Endometriosis is a debilitating condition faced by up to 10% of all women and it often causes severe pain and infertility. Endometriosis happens when the lining cells of the womb travel to other parts of the body like the bladder or bowel and proliferate there. Although not fatal in most cases, it does reduce the quality of life for many women who suffer in silence. The pain is so bad that patients with endometriosis may spend days or even weeks in bed, unable to carry out daily activities. There is thus far no permanent cure for the condition, but it can be treated and the pain managed effectively.

The National Institute for Health and Care Excellence (NICE) has now introduced a complete guide to help healthcare professionals; especially doctors diagnose and treat endometriosis. The guide lists down the treatments options available and clear steps that need to be taken once a patient presents with symptoms of endometriosis.

Pelvic pain is a key symptom

Medical practitioners do not often recognise pelvic pain as being one of the symptoms of endometriosis, but it is definitely how the disease presents itself. This symptom can appear alongside more standard symptoms like menstrual related pain, pain during sexual intercourse, painful bowel movements, blood in the urine, pain passing urine and infertility.

Apart from that, the guide recommends advising patients to keep a pain and symptom related diary so that diagnosis is made easier. Communication should be kept open and frank to fully understand symptoms, and this should be followed by an abdominal and/or pelvic exam.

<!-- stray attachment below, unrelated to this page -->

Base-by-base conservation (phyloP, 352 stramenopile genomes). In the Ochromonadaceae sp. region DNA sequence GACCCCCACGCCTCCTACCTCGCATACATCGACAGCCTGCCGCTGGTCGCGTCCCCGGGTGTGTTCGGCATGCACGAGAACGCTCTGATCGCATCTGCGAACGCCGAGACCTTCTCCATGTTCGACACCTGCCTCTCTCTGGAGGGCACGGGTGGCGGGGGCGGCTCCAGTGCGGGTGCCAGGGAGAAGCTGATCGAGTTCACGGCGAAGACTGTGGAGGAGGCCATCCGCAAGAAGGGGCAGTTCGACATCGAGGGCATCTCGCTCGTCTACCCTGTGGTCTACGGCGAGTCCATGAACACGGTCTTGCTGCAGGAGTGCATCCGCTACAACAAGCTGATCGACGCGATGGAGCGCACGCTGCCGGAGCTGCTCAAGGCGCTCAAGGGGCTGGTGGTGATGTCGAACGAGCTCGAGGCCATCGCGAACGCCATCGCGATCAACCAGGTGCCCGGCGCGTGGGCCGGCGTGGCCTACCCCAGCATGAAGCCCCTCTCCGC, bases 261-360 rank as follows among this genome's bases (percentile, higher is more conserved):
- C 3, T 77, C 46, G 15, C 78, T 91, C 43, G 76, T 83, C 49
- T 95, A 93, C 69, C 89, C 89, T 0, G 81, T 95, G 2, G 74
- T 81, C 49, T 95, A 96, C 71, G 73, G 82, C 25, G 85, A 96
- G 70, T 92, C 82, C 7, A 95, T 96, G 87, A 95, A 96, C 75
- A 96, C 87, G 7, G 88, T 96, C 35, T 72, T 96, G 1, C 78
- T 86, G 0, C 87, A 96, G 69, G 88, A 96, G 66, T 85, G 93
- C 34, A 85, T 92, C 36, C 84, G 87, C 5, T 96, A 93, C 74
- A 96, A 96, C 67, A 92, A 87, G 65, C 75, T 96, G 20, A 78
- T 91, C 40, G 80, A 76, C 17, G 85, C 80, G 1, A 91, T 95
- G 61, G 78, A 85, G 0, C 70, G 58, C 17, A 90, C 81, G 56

NICE: Don’t delay diagnosis

According to NICE, women have to wait an average of 7.5 years from the time they visit a doctor to when they finally get a diagnosis. In general, it takes anywhere from four to 10 years for many women to learn what condition they actually have and get the correct treatment. This guide aims at decreasing this period and raising awareness among doctors about the importance of a timely diagnosis as delayed diagnosis leads to a progression of the condition and prolonged pain in the patient.

According to Professor Mark Baker who is the Director for the Centre for Guidelines at NICE, endometriosis isn’t an easy condition to diagnose, as the symptoms vary from one woman to the next, and there aren’t any endometriosis specific symptoms. The guide hopes to help make it easier for doctors, especially GPs make a diagnosis as fast as possible by recommending diagnostic procedures like MRI, ultrasound and testing serum CA125 levels.

Effective symptom management

The NICE guide is clear that endometriosis has no permanent cure or treatment. Instead, pain is managed with several types of drugs that include analgesics and hormonal treatments. Additionally, surgical procedures, particularly laparoscopy should be used to remove patches of the offending cells.

The NICE guide published is in hopes that it will help medical professionals who are unsure of how to approach endometriosis make confident decisions. In addition to placing the guidelines up in full, they also have an interactive flowchart that will no doubt break down the diagnostics and treatment process, making it easier. MIMS

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